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Men may be forced to declare their wealth in alimony suits

Friday July 12 2019

Diani land dispute

Men sued for alimony will have to declare their wealth and eventually be compelled to pay monies sought by the estranged women in their lives. PHOTO | FILE | NATION MEDIA GROUP 

MAUREEN KAKAH
By MAUREEN KAKAH
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Men sued for alimony will have to declare their wealth and eventually be compelled to pay monies sought by the estranged women in their lives.

Although this has always been the common practice, a recent a Court of Appeal decision that a party sued for alimony must pay up when ordered to do so has further reinforced it.

NOT OUTRAGEOUS

The decision was issued in a case in which a woman sued her husband seeking Sh200,000 monthly for maintenance, Sh150,000 for medical expenses and a one-off payment of Sh500,000 for furniture.

Although the man in this case protested against paying these monies as ordered by High Court judge William Musyoka in 2015, appellate judges Roselyne Nambuye, Patrick Kiage and Sankale Ole Kantai ruled that those amounts were neither ridiculous nor outrageous.

While dismissing his pleas regarding the award, the appellate court, in fact, faulted him for failing to file case documents indicating his worth.

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The judges upheld the lower court’s decision, saying that evidence placed before court guided the trial judge to reach that decision in respect to maintenance.

“The said awards were not exorbitant and the appellant is not entitled to challenge the same, having not filed an affidavit of means as he was required to do in law. In the circumstances, we find no merit in this appeal (and dismiss it) with costs,” the judges said.

The estranged couple had in separate suits asked the court to dissolve their marriage. Their names cannot be disclosed so as to protect the identity of their children.

At the High Court, the Justice Musyoka found the wife guilty of desertion and that her conduct had caused untold mental suffering and anguish to her husband. He also ruled that she was cruel to him.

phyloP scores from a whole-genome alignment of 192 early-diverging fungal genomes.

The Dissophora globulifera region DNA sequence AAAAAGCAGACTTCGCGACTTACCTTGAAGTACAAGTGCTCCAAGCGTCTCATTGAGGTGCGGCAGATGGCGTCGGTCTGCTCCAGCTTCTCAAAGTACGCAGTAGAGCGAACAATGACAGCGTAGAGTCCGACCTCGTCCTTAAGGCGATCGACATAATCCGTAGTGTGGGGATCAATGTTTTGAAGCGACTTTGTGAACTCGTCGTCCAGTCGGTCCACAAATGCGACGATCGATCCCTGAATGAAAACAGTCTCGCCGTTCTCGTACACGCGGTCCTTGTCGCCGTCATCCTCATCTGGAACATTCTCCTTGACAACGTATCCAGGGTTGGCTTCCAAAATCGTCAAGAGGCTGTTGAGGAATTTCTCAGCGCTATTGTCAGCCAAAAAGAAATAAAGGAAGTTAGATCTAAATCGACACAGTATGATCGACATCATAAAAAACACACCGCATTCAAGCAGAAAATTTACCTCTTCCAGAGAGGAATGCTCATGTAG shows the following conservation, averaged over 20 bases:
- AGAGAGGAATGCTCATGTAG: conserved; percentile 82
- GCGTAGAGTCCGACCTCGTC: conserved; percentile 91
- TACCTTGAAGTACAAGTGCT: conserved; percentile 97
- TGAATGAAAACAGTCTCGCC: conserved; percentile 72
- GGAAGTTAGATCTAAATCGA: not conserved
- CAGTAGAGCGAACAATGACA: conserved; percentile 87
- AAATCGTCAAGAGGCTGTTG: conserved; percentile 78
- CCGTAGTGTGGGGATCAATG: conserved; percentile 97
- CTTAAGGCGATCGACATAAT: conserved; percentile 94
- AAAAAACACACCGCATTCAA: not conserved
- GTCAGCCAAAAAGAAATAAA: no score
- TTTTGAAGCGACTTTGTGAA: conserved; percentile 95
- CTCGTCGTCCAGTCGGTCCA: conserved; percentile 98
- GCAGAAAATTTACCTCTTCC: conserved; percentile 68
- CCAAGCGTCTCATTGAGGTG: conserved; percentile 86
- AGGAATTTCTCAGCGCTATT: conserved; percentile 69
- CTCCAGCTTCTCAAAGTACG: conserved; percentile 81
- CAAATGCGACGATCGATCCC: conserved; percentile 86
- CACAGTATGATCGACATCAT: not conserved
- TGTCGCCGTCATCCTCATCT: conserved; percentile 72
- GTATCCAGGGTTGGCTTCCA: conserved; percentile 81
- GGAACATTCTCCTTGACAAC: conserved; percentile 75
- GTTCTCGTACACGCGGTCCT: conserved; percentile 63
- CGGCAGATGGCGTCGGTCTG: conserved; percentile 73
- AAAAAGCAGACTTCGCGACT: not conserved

The woman had asked the court for Sh340,000 per month as upkeep, Sh1 million for furniture and monies for medical expenses.

VALUABLES

She told court that she had been forced to vacate their jointly owned matrimonial home in Karen valued at Sh50 million owing to cruelty meted upon her by her husband.

As a retired teacher, she argued that she had no source of livelihood, had survived an accident in which she sustained injuries yet her husband had not contributed towards her treatment and that he lived alone in their residence.

She disclosed to the court that the man earned a monthly salary of Sh800,000 being a director of a company as well as a major shareholder.

She further told the court that her estranged husband had no financial responsibilities considering that their four children are all adults.

But the man told court that his wife left their home of her own volition in February 2008 and that she had abandoned their son who was then a minor.

He denied not supporting her when she was involved in an accident and accused her of having carried away valuables from their matrimonial house when she left.

The High Court temporarily ordered that the woman be awarded Sh200,000 as monthly upkeep to cover for her food, clothing, rent, fuel, labour security, entertainment and laundry.

ONE-OFF PAYMENT

The High Court also asked the man to pay her Sh150,000 per year for medical expenses and Sh500,000 as a one-off payment for furniture for her residence.

But the man faulted the decision and moved to the higher court, arguing that the amount awarded for maintenance was excessively high yet it was not backed by evidence.

He also argued that the award for purchase of furniture was exorbitant and highly exaggerated because she had carted away furniture from their matrimonial home.

He said that the award was punitive to him as it was way above what he could afford.

But the appellate court judges dismissed his pleas.

However, the High Court set aside the order on the monies sought when the matter was finally determined, sparing him from further costs.

The import of the June 21 appellate court’s decision, however, is that men will have to pay dearly in an upkeep row that ends up in court.